But it’s always nice to be paid for your time.
Last week, I thought of myself as a retired life model. Life modeling was a way to make fast money (notice I didn’t say ‘easy’) when I was at university (all 7 years of it). It had relatively flexible hours, paid well, and was actually in pretty high demand in Aberdeen.
It all started when I was 19. I had a job working in a hotel bar, but Christmas was fast approaching and I needed money to buy my boyfriend (at the time) a gift, before my next payday. I checked out the job centre at the university and noticed a sign on the wall. Initially, what I saw was £7.50/hr (it was 2003). When my tunnel vision subsided, I realized it was for life modeling, and on a whim, I tore off one of the pieces of paper with a phone number on it, and marched home, thinking why not?*
Well, some people might think WHYYYYYYYYY? after seeing one of the sketches from one of my first modeling gigs, a 3 hour informal class on a Saturday morning:
I was a big girl. And I’ll tell you something – being a life model is not a job for people that are critical of their body. It’s also not a job for people who can’t deal with pain. Holding a pose, I became aware of muscles I didn’t even know existed, and not just because I hadn’t done exercise in years. Sitting down might seem, to an onlooker, a rather comfortable thing to do. Until you realize you’re not allowed to move. Then a butt cheek falls asleep and you get pins and needles that you force yourself to ignore. You also notice that your leg is sore and all you want to do is shake it around violently to get the blood flowing. Nope. Not for another 35 minutes.
As if the pain wasn’t bad enough, once the pose is over you might think to yourself I’m going to have a peek at what these guys have done. Bad move. Especially if you’re in a state of denial about how much weight you’ve put on since you were in high school. I could have let that soul-destroying experience break me, gone home for a chocolate cake, and never done it again. Instead? Well, the money was pretty good. And I decided I’d keep going back until I saw something that had been created that I was happy with.
Over the years, I’ve worked for private artists, groups in Aberdeen, Stonehaven and London, and several local art groups (White Space, Peacock Visual Arts, Limousine Bull, Aberdeen College). I’ve learned that when an instructor is telling art students that they haven’t emphasized the ‘folds’ in my skin (euphemism for ‘flab’, I soon discovered), or that my ‘waist should be thicker’, I should lose myself in my own thoughts. I have discovered new levels of pain. I have experienced extreme boredom:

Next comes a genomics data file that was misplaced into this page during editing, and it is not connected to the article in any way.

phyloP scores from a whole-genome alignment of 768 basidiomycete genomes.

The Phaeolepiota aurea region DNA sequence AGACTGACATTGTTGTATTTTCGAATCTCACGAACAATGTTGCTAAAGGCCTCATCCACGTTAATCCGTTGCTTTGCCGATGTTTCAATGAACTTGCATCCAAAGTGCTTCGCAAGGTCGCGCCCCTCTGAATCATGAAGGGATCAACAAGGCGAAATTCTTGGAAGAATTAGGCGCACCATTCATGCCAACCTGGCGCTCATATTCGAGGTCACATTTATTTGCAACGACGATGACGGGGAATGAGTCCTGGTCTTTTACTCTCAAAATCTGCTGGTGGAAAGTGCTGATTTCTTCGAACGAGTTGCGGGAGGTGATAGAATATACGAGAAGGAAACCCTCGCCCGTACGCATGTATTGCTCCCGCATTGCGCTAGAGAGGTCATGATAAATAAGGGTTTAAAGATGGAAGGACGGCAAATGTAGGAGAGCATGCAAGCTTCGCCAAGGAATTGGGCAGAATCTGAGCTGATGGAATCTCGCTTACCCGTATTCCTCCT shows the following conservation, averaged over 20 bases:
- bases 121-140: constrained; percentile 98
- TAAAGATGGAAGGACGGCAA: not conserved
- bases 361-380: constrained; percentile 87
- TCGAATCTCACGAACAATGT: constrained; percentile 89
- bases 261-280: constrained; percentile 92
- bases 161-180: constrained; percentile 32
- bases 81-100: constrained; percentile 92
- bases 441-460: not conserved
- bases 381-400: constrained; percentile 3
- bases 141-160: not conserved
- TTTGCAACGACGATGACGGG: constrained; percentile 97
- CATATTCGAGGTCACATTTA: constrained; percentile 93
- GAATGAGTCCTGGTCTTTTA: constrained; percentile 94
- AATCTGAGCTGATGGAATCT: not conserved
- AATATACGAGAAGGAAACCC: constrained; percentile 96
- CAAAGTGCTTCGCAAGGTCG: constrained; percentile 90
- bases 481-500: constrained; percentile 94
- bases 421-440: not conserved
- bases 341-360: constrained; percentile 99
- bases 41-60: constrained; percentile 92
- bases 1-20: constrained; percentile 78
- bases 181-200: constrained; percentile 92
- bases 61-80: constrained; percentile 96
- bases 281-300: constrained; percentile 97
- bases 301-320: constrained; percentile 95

But happily, I have seen plenty of drawings, sketches and paintings that I love. I have even been lucky enough to have been given some of them, mainly because the person creating it is chuffed that someone likes their work, I would imagine.
And then, in 2009, I started work as a teacher, and decided that my life modeling days had come to an end. I had a grown-up job now!
Until Saturday. I received a call from an unknown number, but they left a message. It was a woman hoping she had the right number for an Aberdeen based life model. I could have ignored it, but I was in a ‘what the hell’ mood, and phoned her back to see what she was offering. To cut a long story short, she lived a ten minute walk from my flat and wanted a one on one session. She also wanted movement. As in dancing around her living room to music. I was game.
She painted dozens of quick sketches during our one hour session, and despite a bit of awkwardness at the start (envisage dad dancing), by the end I actually found I was enjoying myself. Plus she let me have one of the sketches destined for “the bucket”:
So it looks like I’m out of retirement, as I’m going back next week!
*I can’t even remember what I bought him. But he
probably totally didn’t deserve it.